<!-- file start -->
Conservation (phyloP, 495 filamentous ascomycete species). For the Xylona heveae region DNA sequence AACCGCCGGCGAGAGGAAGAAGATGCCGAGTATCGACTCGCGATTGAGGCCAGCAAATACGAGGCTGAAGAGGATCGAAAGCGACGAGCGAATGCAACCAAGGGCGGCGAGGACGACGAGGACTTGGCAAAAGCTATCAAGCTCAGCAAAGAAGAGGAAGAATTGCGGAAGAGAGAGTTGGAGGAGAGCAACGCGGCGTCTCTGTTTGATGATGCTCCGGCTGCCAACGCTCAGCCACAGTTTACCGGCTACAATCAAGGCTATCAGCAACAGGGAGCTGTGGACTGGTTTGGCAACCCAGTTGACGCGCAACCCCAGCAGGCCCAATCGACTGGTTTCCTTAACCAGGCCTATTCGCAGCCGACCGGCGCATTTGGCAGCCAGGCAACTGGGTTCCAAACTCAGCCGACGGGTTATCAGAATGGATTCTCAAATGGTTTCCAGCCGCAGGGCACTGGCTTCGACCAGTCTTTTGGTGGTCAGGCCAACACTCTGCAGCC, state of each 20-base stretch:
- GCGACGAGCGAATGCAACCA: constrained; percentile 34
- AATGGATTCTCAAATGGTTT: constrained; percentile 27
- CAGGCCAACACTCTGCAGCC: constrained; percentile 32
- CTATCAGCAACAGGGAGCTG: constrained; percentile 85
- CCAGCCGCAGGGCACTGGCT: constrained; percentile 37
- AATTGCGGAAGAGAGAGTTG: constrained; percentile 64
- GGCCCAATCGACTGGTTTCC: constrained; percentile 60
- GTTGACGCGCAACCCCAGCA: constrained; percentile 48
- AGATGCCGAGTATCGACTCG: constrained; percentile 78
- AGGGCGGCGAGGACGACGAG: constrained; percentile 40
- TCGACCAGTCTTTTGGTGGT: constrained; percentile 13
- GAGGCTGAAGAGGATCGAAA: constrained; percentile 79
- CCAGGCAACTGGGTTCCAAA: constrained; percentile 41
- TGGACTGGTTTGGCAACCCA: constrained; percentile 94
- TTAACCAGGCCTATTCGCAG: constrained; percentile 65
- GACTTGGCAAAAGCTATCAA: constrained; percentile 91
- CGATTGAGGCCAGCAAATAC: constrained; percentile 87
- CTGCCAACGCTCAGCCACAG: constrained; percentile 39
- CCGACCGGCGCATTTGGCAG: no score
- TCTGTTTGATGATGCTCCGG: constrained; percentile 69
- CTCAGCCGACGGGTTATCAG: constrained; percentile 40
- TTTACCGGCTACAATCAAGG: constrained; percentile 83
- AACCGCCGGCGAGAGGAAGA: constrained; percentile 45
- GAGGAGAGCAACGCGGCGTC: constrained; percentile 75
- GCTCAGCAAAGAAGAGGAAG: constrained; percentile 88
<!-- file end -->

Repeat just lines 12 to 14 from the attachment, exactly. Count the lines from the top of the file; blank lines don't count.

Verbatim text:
- TCGACCAGTCTTTTGGTGGT: constrained; percentile 13
- GAGGCTGAAGAGGATCGAAA: constrained; percentile 79
- CCAGGCAACTGGGTTCCAAA: constrained; percentile 41